I must admit that I still do not always see it this way, but these days I manage to more often see through my projections than I used to. In the early days of my marriage, I often projected the critical maternal voice, the trigger for my rages, onto my wife. But I also hear that voice less often. Anger I may feel towards her now tends to be more clearly related to what is actually happening between us than with what I used to imagine was happening. As I withdraw my image of the archetypal mother from my real mother, I also withdraw my anima projections from other women in my life. My relationship with my wife, a relation Attis was unable to establish, is more real. In taking back the power I had given up in an unequal relationship with the archetypal Great Mother, I am able to have a fulfilling relationship as a real man with a real woman who is my equal.

© 2008 James Moyers May be reproduced with source credited.

Relaxing gender schemas

In an earlier post I referenced the role of schemas in transgender identity development. As I also referenced earlier, I believe integration is something to be aimed for, which will relax gender dysphoria. As Jung said, when a person disowns part of the self, a compensatory attitude is created in the unconscious. Eventually, if this polarization persists it will get stronger and stronger, and eventually there can be a kind of flip where the unconscious attitude takes over, a process called enantiodromia. I think this phenomena can most clearly be seen in midlife MTF transitioners who often live a very masculine life prior to transition, and then say that they are really women and that the masculine identity was just a lie and a shell and the female self is their true self. Jung also said that midlife is a time when the unlived life comes to the forefront. Sometimes, younger people just skip that part, as I did.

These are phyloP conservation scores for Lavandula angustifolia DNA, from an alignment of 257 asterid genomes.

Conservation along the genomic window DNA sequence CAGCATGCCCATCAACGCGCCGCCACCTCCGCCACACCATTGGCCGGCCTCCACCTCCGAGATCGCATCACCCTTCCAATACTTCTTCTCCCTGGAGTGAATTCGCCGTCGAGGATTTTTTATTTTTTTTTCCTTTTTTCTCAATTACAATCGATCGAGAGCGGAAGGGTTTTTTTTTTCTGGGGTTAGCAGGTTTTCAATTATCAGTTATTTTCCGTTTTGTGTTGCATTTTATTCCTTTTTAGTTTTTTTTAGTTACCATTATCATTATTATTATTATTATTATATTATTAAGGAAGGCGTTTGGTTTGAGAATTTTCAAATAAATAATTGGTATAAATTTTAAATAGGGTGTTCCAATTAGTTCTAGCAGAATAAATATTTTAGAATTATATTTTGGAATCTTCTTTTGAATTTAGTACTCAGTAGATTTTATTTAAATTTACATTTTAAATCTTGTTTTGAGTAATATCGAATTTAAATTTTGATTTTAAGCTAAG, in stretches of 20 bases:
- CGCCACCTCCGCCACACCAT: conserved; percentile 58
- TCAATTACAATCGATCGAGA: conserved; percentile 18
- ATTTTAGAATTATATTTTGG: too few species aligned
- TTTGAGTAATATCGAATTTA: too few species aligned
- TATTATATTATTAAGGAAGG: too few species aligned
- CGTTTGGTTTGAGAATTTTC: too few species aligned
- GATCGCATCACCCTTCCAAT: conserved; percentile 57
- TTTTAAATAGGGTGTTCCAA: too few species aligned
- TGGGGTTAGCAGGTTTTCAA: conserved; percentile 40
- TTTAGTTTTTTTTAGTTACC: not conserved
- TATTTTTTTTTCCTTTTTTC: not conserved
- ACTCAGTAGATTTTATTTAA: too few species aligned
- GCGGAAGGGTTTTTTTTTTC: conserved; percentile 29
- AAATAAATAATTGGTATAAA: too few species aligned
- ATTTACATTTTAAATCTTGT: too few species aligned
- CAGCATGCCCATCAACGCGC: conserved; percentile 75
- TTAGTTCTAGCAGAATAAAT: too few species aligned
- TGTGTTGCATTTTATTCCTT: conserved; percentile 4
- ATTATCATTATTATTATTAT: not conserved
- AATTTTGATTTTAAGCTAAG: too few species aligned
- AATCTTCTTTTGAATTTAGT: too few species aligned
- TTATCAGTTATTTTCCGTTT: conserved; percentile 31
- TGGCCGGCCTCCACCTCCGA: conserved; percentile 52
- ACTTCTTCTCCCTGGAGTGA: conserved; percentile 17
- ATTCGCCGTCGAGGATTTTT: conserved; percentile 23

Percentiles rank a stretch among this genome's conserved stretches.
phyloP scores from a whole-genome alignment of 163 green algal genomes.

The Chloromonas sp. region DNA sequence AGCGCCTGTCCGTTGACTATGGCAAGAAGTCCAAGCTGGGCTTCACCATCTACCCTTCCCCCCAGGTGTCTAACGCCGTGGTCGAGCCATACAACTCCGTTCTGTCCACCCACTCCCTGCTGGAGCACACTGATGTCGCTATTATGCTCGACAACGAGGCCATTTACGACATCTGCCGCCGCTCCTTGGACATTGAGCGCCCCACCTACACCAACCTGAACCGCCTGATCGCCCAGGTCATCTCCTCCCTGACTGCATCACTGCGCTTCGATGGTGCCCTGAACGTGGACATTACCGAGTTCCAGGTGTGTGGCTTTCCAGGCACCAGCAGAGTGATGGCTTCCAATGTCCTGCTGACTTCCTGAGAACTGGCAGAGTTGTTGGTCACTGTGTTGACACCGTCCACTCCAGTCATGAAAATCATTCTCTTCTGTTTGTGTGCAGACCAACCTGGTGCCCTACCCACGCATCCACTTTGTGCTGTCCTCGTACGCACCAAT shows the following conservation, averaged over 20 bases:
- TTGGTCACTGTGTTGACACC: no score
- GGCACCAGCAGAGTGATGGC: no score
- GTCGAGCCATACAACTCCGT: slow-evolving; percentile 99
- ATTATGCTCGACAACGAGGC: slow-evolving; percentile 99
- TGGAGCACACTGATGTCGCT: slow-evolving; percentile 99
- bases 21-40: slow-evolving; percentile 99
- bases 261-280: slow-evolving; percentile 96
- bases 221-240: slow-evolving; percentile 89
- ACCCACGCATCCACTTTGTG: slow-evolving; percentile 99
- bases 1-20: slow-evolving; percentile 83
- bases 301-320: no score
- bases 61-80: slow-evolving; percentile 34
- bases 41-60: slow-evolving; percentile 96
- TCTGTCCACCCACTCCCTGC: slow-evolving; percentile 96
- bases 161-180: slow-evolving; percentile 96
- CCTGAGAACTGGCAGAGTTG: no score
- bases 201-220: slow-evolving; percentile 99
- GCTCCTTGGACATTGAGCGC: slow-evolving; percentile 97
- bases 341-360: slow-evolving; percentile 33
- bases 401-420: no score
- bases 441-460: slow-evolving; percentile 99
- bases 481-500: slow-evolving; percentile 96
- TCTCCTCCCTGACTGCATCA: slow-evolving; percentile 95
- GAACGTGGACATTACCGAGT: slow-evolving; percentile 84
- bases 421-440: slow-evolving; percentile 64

In my eyes, they are partially right and partially wrong. They are right in that the masculine shell is a false self, and is causing pain and suffering that they wish to alleviate. Or it would be more accurate to say it is a partial self, as all false selves are. The false self is nothing but an attempt to express truth in the best way the person can. Unfortunately flipping the polarity is just expressing a different partial self and doesn’t solve the problem. It might make things better. It might also be easier to integrate the masculine aspects into a female identity than the reverse, in essence doing an end run around whatever schema the person has around gender. I know for myself this was true. I could adopt an identity as a somewhat masculine, nerdy woman and be comfortable with that. I was never socialized to not be a nerdy woman, and that was mostly accepted in the social circles that I ran in. However, I was always restless as there was a part of me that knew this was not quite true, no matter how much validation I received. Adopting an identity as a somewhat feminine male on the other hand was completely not okay and terrifying, because I suffered constant violence for that throughout my childhood and it felt primally unsafe.

In more modern psychological terms, this is a rigid gender schema, where the person feels they cannot be themselves and be a certain gender. Bringing the female identity from repression to the center can allow these repressed aspects to now be expressed. That is an attempt to move towards health, but does not relax any rigid gender schema that exists.